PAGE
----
Let's Find Out Who Really Has 5 Tools

Watching this year's Home Run Derby was decidedly boring. Sure, ‘This time it counts' may apply to the game, but it certainly has left out the rest of the festivities, which consist of the derby and….a press conference. Bud Selig seems intent on making the whole event more interesting and exciting. Forget adjusting the game itself, let's create a true skills competition to find out who's really the best at what.

In baseball, the term ‘Five-Tool Player' is used to describe someone who has all of the tools to play the game. According to baseball professionals, the five tools that are key to the game of baseball are Batting for Average, Batting for Power, Speed, Glove and Arm. A player with all these tools has the potential to be one of the greats. Barry Bonds was a Five Tool Player in his prime (and still isn't a bad one). Alex Rodriguez and Vladimir Guerrero are five tool players. But then again, so is Ruben Rivera (Note: A brain isn't considered one of the tools, apparently.)

Unfortunately, baseball's All-Star festivities are lacking in a true skills competition, unlike all the other sports with their festivities. Sure, chicks may dig the long ball, but the chicks (nor anyone else) aren't tuning in for it. So maybe it's time to see just who has all the tools, and the brain to use them, in the major leagues. So here is my suggestion to Bud Selig and the rest of baseball, and everyone, to bring some excitement back to the Mid-Summer Classic.

Before we get into the competition, some may ask why pitching is not included in this. Simply put, the act of pitching is in itself an injury risk. Since the pitchers who would actually pitch in the game would be unavailable to lay it all out there during the break, the competition would be pretty pointless. This isn't to underscore the importance of pitching, just to allow for it's injury and fatigue prone nature. I would love to see a pitching competition, but it should be done in the offseason.

First, select the candidates for the competition. My suggestion is 16 players, 8 from each league. Hopefully there'd be enough players game enough for this competition to make it interesting. These skills shouldn't be a risk to injury, nor enough to really fatigue any of these big league athletes, so the best competitors should be willing.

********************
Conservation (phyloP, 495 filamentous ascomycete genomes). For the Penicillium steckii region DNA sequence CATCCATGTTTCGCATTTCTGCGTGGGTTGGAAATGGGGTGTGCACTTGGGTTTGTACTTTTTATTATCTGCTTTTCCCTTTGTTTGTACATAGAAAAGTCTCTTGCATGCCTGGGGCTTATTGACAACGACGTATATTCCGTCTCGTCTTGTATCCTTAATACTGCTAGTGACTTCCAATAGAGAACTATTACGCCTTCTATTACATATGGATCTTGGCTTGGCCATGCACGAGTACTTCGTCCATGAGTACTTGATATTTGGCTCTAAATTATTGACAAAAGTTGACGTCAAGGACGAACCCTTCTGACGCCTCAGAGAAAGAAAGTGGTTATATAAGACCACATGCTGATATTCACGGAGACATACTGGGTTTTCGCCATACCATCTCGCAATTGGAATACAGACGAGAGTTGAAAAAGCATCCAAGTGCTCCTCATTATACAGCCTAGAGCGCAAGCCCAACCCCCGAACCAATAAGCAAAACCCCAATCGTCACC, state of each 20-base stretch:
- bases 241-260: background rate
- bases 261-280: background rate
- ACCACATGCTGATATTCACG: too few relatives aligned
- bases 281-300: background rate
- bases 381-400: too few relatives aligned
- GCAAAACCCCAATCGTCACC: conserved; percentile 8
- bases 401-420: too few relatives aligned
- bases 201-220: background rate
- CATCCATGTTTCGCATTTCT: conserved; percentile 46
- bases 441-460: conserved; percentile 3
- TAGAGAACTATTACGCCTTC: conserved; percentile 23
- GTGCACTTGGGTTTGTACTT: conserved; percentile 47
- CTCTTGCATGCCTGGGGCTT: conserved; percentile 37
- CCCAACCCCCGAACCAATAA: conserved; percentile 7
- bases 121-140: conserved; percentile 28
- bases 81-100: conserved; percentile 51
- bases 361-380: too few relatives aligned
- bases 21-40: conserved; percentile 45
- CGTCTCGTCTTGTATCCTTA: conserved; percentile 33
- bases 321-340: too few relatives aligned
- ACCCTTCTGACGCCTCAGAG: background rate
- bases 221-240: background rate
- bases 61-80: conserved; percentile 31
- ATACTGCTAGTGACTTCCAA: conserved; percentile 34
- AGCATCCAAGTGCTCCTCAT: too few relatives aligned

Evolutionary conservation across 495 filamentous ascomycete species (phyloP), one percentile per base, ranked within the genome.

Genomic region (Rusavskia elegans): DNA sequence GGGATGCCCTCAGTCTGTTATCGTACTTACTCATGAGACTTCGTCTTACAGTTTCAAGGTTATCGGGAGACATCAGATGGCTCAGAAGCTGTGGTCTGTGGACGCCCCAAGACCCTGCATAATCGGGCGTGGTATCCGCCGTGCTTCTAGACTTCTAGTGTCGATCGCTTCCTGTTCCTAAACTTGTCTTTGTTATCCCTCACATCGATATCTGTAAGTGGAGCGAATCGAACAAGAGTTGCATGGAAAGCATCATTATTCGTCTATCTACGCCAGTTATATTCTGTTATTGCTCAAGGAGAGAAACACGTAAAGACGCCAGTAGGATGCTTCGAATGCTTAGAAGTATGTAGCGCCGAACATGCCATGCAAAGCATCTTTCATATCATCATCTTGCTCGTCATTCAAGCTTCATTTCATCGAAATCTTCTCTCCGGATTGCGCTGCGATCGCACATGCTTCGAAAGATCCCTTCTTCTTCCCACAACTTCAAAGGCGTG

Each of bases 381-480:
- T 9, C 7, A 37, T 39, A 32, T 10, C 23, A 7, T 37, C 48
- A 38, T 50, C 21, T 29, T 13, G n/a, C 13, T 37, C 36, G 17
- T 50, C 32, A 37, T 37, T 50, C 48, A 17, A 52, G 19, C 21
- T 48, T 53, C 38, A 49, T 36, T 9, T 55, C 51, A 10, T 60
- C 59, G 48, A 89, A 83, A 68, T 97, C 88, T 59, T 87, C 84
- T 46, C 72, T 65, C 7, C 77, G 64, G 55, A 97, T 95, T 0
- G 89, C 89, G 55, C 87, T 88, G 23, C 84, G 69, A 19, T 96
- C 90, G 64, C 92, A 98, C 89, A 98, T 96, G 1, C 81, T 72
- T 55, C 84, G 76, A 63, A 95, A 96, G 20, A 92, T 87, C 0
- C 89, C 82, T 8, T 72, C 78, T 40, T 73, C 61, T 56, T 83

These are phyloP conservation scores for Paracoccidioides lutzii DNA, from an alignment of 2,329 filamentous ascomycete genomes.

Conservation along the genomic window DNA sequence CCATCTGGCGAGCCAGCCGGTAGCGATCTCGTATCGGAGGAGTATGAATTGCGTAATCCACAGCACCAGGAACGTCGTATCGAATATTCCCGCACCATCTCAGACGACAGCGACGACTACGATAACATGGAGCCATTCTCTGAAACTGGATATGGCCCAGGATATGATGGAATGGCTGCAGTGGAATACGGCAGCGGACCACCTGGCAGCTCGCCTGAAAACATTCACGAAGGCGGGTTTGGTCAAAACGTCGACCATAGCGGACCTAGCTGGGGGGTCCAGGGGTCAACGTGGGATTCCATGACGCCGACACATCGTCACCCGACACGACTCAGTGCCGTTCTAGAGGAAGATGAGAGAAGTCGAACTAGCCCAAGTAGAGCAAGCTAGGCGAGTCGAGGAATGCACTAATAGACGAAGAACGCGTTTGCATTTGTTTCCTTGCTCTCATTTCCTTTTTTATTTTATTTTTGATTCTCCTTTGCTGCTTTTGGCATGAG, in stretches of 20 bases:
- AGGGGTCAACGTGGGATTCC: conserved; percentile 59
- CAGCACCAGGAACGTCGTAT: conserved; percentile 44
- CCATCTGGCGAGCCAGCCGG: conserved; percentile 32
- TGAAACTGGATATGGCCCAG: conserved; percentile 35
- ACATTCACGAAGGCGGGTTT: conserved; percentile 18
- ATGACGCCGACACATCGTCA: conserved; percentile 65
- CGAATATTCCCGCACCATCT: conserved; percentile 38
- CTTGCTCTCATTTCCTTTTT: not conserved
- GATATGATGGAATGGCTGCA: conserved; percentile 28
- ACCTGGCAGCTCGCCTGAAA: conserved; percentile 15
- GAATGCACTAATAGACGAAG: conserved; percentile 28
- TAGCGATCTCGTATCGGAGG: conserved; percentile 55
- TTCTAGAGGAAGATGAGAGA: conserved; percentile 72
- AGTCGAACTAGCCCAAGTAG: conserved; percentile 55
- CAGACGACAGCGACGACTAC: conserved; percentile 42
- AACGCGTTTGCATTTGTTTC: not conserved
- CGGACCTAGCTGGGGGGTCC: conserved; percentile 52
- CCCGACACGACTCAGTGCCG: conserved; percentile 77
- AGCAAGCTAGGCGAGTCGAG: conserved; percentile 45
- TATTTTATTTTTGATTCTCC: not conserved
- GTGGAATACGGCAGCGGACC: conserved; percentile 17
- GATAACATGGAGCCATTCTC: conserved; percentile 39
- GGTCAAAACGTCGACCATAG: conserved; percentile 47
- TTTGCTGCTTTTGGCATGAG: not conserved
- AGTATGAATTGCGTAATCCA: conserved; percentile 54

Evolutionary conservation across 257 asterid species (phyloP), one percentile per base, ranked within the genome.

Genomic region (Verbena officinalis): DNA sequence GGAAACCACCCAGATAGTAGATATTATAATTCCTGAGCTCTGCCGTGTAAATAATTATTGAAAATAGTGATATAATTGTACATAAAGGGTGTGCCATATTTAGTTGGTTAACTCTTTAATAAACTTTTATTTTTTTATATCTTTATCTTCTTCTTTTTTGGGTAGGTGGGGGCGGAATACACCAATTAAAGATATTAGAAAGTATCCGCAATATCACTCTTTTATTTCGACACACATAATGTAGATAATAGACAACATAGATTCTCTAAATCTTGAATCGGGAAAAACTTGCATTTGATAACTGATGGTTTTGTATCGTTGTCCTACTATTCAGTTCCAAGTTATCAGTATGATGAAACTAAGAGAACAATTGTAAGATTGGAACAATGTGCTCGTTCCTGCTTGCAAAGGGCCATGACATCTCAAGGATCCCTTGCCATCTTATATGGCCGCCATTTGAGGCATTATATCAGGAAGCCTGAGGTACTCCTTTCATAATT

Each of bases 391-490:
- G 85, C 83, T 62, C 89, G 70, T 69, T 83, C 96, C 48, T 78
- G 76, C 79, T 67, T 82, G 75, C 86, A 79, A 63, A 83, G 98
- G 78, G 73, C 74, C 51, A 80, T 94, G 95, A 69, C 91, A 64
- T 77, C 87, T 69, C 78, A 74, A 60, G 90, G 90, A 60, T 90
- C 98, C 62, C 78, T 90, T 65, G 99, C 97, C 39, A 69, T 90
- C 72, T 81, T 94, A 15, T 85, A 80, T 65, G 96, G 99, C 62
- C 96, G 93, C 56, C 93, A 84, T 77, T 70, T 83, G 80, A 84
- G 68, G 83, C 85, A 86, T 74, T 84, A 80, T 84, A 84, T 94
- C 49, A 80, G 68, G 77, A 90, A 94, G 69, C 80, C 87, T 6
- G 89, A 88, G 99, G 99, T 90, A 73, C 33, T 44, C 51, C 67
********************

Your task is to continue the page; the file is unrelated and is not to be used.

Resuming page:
We'll start with one of the hitting categories: Batting for average. Each batter gets 20 pitches to hit safely. Fielder targets would be set up at the standard positions. Infielder targets should be half circles stoop up, eight feet in radius, at each of the infield positions. Perhaps a slightly smaller one for the pitcher's position, if insisted on. In the outfield, large targets showing the range of an average outfielder. Points are scored simply by how many safe hits a player gets in those 20 pitches. Bonus points could be made for hits in ‘Sweet Spots,' such as within three feet of the foul lines, or in the gaps deep.

Let's move onto the arm competition. This skill would be very similar to some of the QB Skills competition in the NFL. This competition would be set up into three parts: 2nd Base, 3rd Base and Center Field. For the infield spots, each player (both infielder and outfielder) gets five groundballs hit at them. Each player has three seconds to field the ball and throw to a target at first base, six feet in diameter. Points are then scored for accuracy on the target (5 for a bull's-eye, 3 for the middle circle, 1 for the outside circle, for example). From center field, they have to hit a target at home plate, similar to the half circle targets used in the Average competition. Points are scored for accuracy and deducted for the number of bounces to the target.

Next up is the speed competition. This is a real simple one. Run time sprints down the basepaths, 90 feet. To add to the excitement, have two players race each other. Scoring is done rotisserie style, 16 points for first place, 15 points for second, etc. etc. This is one competition where the competition could be structured into rounds, so that the top times run a second round to see who's best.

Now we come to the glove competition. This is one of the most difficult competitions to create, but it can be done. Infielders and outfielders should compete separately. For infielders, two identical machines will be set up to deliver a ground ball to either side of an infielder, without the infielder knowing which side the ball will go to. Each successive ball is farther from the fielder, and more points are given for the balls delivered further away. For outfielders, it should be a similar set up, except with fly balls and with the range much greater. In both cases, the fielder must identify where the ball is going and get there.

Then, finally, we come to Batting for Power. Simply put, this should be the Home Run Derby, except in the interest of brevity, there should only be one round, or perhaps two. This is better for the hitters and the competition anyways. How many times has the pure power slugger pounded a near record number of home runs in the first or second round, only to fade in later rounds? McGwire in '99? Giambi this year? Less rounds mean the true power hitter will win this competition.

So, there you go, Bud. When you make the right decision and give Pacific Bell Park the All-Star game in 2005, why not add in this skills competition. Give the players some more bragging rights, give the host city something else to celebrate and promote, and give the fans a new way to appreciate all the talent it takes to play this game, not just the home run. Chicks may dig the long ball, but true fans dig the entire game.



Love me, hate me, idolize me, or laugh at me, just don't ignore me. Let me know what you think: write me at kevin@ugcfilms.com .

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